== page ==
Andy Cawthray looks at pure breeds developed for egg laying. This month: The Marans
The Marans is probably the most well-known breed of chicken to come from France. This is primarily because of its ability to lay incredibly dark brown eggs. It also however carries some useful table properties and is widely used for both meat and eggs in some regions of its country of origin. It is however for the egg colour though that many people keep Marans. This is reflected in the show scene, where the breed is not widely exhibited for their looks and instead the eggs being the competition that breeders look to win.
The Marans takes its name from the town of the same name on the mid west coast of France. Its ancestry lies with a number of breeds ranging through Faverolles, Croad Langshans, Coucou de Malines and Plymouth Rocks to name but a few.
In their native country, Marans with feathered legs are favoured whereas in other countries such as the UK, featherless legs are selected for within the breed. Depending upon which countries standards of perfection are used as reference, various plumage types can be seen, with black, dark cuckoo, silver cuckoo and golden cuckoo being the more common.
The Marans hen weighs 7lb (3.2kg). As with the male she has white legs, red or bright orange eyes and a medium sized white or horn coloured beak. She has a compact stance with neat medium sized wattles and single comb.
The Marans cock has an active looking posture. Weighing 8lb (3.6kg) he has a medium sized solid looking body, strong neck and relative long, upright tail. With the reasonable sized width and depth in the frame of the male it is possible to see the underlying table qualities of the breed.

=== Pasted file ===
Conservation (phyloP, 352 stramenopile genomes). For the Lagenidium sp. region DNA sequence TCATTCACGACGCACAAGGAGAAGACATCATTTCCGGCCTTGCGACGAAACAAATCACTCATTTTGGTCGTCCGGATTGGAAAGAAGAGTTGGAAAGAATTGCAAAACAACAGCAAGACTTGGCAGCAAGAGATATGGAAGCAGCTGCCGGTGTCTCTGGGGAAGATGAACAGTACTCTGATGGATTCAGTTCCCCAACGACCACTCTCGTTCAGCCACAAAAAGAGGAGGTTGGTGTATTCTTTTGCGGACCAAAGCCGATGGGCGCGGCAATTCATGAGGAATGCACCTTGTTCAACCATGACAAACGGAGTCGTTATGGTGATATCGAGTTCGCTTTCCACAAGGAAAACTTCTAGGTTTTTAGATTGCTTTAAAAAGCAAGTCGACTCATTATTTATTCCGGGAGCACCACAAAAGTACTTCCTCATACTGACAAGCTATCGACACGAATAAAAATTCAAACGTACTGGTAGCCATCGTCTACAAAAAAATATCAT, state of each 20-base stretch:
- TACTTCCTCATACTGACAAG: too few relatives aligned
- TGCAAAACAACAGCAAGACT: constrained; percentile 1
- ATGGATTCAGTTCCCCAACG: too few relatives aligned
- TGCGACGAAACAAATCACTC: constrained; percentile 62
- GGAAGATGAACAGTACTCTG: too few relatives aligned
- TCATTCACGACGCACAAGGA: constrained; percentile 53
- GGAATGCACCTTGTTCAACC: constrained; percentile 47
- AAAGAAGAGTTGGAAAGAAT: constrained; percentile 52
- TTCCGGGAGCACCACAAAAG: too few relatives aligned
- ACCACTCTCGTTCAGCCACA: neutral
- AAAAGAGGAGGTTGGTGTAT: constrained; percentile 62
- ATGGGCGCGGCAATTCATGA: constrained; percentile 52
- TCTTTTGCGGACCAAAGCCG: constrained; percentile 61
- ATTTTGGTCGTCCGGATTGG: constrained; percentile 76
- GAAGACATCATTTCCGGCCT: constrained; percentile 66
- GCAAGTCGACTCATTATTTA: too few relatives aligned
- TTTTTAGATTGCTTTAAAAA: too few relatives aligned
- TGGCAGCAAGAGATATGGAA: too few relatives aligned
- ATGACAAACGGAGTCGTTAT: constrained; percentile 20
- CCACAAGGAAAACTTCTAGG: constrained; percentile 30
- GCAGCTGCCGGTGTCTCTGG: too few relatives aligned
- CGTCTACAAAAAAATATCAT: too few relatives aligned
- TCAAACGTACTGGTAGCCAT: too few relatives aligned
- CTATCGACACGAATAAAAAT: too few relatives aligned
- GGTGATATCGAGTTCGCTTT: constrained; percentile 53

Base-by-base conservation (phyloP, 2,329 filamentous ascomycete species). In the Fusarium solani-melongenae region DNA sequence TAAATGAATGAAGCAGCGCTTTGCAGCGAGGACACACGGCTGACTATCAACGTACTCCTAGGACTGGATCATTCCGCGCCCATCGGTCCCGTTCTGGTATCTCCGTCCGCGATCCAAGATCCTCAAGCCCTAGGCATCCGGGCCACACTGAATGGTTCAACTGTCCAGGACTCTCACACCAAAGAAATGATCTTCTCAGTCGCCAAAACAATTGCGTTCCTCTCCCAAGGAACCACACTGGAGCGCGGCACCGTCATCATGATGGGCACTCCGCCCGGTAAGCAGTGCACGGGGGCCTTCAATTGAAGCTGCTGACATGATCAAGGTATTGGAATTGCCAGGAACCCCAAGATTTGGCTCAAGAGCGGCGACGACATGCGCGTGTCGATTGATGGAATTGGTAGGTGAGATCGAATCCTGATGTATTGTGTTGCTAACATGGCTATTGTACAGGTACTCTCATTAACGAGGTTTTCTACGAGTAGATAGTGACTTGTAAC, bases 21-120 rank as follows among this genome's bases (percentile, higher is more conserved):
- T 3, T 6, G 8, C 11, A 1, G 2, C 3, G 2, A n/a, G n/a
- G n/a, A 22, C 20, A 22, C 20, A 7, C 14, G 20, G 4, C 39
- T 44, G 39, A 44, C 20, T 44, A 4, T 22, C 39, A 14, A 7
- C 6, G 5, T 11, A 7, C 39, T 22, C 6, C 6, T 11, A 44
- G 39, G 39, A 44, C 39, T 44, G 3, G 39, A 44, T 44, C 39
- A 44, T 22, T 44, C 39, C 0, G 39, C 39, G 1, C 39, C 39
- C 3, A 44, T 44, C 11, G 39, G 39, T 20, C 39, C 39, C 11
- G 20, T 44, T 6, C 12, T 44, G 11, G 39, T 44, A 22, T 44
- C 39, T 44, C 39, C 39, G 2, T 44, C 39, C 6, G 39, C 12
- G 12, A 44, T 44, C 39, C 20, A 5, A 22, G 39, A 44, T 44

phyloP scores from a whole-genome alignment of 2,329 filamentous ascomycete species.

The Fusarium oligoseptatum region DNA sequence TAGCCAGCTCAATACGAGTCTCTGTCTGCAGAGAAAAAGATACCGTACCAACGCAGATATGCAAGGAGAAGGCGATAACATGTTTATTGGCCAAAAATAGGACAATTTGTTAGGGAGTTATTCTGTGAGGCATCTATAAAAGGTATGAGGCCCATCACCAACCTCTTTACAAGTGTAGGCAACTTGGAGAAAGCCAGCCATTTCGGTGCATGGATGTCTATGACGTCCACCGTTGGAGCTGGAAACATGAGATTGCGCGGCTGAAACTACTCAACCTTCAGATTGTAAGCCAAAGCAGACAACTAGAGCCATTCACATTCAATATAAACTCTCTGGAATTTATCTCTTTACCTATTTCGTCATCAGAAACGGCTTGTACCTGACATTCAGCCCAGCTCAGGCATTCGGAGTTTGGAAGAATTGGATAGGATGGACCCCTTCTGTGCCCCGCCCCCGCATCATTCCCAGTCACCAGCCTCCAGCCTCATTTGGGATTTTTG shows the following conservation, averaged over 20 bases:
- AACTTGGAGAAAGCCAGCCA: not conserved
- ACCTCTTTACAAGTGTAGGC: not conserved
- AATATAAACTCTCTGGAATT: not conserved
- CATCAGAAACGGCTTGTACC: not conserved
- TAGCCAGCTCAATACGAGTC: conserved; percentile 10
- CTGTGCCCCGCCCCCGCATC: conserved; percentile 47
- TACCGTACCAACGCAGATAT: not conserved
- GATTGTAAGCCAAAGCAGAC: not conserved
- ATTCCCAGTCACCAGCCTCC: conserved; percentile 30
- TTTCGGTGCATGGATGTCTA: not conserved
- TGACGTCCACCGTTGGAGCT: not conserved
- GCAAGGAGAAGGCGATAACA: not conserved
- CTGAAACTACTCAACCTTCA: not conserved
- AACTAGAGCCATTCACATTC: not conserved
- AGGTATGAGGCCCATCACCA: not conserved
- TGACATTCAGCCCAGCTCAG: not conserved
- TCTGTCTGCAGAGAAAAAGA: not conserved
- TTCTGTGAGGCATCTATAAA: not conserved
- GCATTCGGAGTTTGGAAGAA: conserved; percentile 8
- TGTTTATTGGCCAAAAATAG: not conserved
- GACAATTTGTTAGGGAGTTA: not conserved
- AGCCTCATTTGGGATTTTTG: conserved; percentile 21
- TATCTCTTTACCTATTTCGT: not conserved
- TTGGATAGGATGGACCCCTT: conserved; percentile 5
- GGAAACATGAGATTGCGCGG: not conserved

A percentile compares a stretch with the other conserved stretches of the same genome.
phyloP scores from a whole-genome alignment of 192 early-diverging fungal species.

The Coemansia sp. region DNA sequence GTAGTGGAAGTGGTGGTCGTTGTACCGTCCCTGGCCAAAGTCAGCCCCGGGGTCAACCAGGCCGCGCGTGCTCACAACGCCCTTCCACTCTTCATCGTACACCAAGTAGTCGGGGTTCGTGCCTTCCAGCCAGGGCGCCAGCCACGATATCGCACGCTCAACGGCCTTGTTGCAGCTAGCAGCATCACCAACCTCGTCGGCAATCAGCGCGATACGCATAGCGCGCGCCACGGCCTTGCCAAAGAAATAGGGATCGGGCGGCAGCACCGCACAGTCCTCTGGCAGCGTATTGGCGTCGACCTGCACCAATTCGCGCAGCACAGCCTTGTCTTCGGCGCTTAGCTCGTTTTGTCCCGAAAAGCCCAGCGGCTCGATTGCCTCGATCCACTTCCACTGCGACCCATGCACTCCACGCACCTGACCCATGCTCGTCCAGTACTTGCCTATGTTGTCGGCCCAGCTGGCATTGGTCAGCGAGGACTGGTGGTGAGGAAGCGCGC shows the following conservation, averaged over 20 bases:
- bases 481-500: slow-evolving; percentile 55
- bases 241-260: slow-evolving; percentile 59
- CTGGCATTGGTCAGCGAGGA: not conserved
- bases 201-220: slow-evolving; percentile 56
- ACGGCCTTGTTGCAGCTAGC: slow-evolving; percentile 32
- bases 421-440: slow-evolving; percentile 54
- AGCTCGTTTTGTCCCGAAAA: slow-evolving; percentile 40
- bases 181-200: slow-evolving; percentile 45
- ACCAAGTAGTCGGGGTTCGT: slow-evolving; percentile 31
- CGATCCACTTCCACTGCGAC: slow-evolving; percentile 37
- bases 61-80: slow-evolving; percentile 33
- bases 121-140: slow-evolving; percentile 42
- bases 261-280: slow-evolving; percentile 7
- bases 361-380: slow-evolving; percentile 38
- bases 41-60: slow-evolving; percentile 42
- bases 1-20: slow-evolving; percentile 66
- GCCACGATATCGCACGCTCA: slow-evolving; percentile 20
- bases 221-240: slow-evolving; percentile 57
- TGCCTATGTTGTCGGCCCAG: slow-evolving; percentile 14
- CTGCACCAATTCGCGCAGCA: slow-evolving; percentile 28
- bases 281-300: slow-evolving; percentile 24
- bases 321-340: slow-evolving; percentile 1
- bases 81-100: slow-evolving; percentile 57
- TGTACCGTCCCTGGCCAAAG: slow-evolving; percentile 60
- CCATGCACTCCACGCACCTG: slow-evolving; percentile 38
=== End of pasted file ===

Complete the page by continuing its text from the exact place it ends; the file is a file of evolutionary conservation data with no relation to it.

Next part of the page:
The Marans egg is extremely dark brown, and its actual colour quality can be assessed using an agreed and accepted points scale. The pores on the egg surface are smaller than the eggs of other breeds plus the membrane of the egg can be very thick particularly in the darker eggs. This can result in breeders experiencing hatching problems.
As a breed the Marans exhibit a high level of curiosity and will actively seek out their keeper. They do however rarely become tame preferring instead to remain at arm’s length. They are friendly amongst themselves and with most other breeds, seldom showing aggression.
Marans are well suited to a free range environment being effective foragers; however they will also perform well in a more confined run. They are a vigorous breed capable of coping with any climate. The feathering on the legs of the French strains of the breed is less profuse than most other feathered legged breeds so they cope sufficiently well in wet or muddy conditions without need for special care.
AVAILABILITY AND PRICE
Marans are a popular breed because of the egg shell colour and are usually quite freely available. A breeder who prizes the dark shell colour might charge £40-£50 for a hen. Someone who simply likes brown eggers but with a less intense brown shell colour may charge only £15-£20.
ABOVE: The Marans: BELOW: Marans eggs